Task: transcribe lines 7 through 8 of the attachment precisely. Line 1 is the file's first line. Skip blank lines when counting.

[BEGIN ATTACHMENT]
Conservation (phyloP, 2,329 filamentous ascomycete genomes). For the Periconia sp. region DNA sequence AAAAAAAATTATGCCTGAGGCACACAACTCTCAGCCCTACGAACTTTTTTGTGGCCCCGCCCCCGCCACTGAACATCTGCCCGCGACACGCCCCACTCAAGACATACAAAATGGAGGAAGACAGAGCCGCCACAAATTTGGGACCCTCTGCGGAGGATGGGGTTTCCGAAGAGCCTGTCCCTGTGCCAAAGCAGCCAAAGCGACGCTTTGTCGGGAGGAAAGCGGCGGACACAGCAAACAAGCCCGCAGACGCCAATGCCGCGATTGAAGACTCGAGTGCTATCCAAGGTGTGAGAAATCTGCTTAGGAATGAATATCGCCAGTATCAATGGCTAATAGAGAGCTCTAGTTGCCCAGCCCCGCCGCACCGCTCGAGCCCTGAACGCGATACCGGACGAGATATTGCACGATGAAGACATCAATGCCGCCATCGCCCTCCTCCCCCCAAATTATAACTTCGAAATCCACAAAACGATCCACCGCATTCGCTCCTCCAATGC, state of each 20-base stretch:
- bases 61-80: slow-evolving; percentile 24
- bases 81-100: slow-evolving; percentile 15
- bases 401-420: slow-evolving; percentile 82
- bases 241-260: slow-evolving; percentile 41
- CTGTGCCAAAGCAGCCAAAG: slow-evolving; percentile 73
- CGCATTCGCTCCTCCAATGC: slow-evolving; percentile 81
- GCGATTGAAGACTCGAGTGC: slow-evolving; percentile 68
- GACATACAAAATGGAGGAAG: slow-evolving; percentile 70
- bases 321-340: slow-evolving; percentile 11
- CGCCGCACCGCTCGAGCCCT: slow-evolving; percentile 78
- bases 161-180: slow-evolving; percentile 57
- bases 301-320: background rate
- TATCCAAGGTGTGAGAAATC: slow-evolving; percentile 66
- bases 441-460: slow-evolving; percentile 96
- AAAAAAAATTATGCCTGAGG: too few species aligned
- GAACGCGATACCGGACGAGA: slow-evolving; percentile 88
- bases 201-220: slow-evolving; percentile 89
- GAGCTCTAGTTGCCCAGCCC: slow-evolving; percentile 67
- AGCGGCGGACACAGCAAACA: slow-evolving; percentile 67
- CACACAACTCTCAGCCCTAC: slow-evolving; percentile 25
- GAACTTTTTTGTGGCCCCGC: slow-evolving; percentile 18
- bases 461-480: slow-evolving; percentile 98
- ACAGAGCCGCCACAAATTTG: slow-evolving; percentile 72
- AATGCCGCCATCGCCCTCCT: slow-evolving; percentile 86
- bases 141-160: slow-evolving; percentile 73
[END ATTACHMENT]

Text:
- CGCATTCGCTCCTCCAATGC: slow-evolving; percentile 81
- GCGATTGAAGACTCGAGTGC: slow-evolving; percentile 68